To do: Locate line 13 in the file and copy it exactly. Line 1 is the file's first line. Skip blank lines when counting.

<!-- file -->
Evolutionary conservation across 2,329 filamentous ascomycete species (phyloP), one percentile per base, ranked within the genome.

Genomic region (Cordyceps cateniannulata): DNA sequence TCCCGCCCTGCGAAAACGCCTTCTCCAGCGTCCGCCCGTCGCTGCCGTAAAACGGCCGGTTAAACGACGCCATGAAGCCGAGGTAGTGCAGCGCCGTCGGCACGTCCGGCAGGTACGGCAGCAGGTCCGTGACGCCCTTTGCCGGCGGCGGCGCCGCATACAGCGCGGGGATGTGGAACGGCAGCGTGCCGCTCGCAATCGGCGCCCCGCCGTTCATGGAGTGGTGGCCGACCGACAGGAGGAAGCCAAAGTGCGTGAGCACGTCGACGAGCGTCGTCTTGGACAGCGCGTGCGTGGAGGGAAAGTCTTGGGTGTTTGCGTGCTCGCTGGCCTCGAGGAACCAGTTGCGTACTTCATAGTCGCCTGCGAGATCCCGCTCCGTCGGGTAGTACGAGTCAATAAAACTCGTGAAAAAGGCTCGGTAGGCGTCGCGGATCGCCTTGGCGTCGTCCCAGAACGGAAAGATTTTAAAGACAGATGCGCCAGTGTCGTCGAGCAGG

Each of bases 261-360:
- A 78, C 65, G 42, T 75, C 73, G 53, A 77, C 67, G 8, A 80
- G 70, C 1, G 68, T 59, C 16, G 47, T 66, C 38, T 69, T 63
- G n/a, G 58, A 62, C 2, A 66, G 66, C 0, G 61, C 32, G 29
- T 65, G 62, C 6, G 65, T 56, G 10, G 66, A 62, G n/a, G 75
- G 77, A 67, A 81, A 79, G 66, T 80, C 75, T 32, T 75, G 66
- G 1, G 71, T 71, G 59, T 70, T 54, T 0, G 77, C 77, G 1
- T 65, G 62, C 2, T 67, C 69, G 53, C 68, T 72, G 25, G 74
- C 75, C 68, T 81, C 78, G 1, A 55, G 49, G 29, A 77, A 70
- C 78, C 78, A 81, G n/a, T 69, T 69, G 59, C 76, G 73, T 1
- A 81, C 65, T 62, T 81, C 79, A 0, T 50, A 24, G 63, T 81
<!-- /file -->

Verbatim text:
- A 81, C 65, T 62, T 81, C 79, A 0, T 50, A 24, G 63, T 81